• Price: 411 . 274 . 199 . 343

  • Company: E-on Software

  • Pros: EcoSystem for creating and rendering foliage and other scenery containing billions of polygons. Multipass rendering and unlimited network rendering as standard. Poser-scene integration, including animation.

  • Cons: Some of the high-quality antialiasing settings can be slow, and Smartgraph is a little unstable. The candy interface is not to everyone’s taste.

  • Our Rating: We rate this 8 out of 10 We rate this 8 out of 10

E-on software’s Vue range of 3D landscape rendering software (formally known as Vue d’Esprit) has become the de facto standard for mid-range work, but has always stopped short of offering high-end features for professionals. Vue 5 Infinite tackles this issue face-on with some impressive new features aimed at those wanting bigger, better landscape scenes at higher quality and with greater flexibility.

The most attention-grabbing addition is the new EcoSystems. E-on has sorted the significant problem of populating landscapes with flora. You used to have to do this by hand, but now the program can plant trees over a mountain range
or grass on a field – even buildings in a city – automatically. Such scenes might contain billions of polygons, but new optimizations allow Vue to handle such huge data sets on any desktop computer. This is what pros have been desperate for. It produces much better images, and saves a lot of time.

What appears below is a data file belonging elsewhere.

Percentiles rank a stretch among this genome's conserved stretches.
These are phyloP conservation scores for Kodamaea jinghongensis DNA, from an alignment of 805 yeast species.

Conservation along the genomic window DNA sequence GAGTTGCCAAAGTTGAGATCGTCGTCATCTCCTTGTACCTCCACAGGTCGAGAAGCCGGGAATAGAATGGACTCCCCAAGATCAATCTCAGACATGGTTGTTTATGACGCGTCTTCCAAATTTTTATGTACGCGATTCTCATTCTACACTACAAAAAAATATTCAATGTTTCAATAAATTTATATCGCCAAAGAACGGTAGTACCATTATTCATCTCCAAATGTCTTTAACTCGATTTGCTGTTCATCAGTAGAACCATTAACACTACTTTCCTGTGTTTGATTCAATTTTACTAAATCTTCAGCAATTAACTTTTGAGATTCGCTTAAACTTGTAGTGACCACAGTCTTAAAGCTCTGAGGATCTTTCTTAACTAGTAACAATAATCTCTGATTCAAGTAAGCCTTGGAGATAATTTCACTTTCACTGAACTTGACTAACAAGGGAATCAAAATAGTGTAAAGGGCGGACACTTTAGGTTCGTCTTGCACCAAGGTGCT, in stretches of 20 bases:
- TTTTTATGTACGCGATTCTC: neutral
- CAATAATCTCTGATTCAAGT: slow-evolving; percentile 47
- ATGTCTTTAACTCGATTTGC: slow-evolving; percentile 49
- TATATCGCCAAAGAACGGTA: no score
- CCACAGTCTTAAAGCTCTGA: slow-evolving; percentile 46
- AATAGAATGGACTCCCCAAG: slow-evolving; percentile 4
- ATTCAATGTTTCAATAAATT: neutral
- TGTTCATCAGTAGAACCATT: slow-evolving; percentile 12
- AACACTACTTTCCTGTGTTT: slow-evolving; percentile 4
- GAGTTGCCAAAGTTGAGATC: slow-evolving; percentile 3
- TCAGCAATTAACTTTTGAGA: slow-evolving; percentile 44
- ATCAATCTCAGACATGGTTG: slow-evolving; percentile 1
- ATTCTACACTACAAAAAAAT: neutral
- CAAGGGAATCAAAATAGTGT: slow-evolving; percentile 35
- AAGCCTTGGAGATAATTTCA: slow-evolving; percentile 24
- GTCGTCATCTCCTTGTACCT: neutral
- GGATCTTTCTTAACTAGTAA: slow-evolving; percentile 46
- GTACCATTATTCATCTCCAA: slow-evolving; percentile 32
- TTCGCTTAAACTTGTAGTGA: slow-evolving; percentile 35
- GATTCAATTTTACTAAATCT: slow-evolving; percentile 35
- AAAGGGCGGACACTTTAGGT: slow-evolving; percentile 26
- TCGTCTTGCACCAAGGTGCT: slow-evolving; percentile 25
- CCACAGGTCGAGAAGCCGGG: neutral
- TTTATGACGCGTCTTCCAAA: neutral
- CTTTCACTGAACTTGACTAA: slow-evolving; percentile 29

Secondly, Vue 5 Infinite offers multipass rendering – essential for tweaking renders for utmost quality without having to re-render. There’s also improved illumination methods that include GI or full Radiosity and illumination baking to allow optimization of the indirect lighting solution for animation or real-time use. HDRI is supported too. Quality is further enhanced through post-render effects such as colour-correction, and gamma adjustment. Vue 5 Infinite now uses a 96-bit internal colour space.

 border=0 />SmartGraph is a new front-end for Vue’s very deep material function editor, which used to be overly complex and fractured in use. This new nodal-based system will be familiar to users of Maya or Softimage shading networks and is a very welcome improvement to the interface. This new addition is a little flaky at times, and was the cause of a few crashes.
</p>
<p>
If there’s a downside, it’s that the interface still carries a lot of baggage from its past as an easy-to-use 3D application. It’s not as raw and streamlined as a professional 3D program, and can feel as though it favours aesthetics over speed and performance. 
</p>
<p>
Nevertheless, quality results are possible if you’re prepared to dig deep, and with the improvements made to performance, quality, and usability for more advanced 3D work, the program really seems to be blossoming.
</p> <div id="otherBodyContent"><p>
<div class=inlineimage><img src=

Characters remaining: 335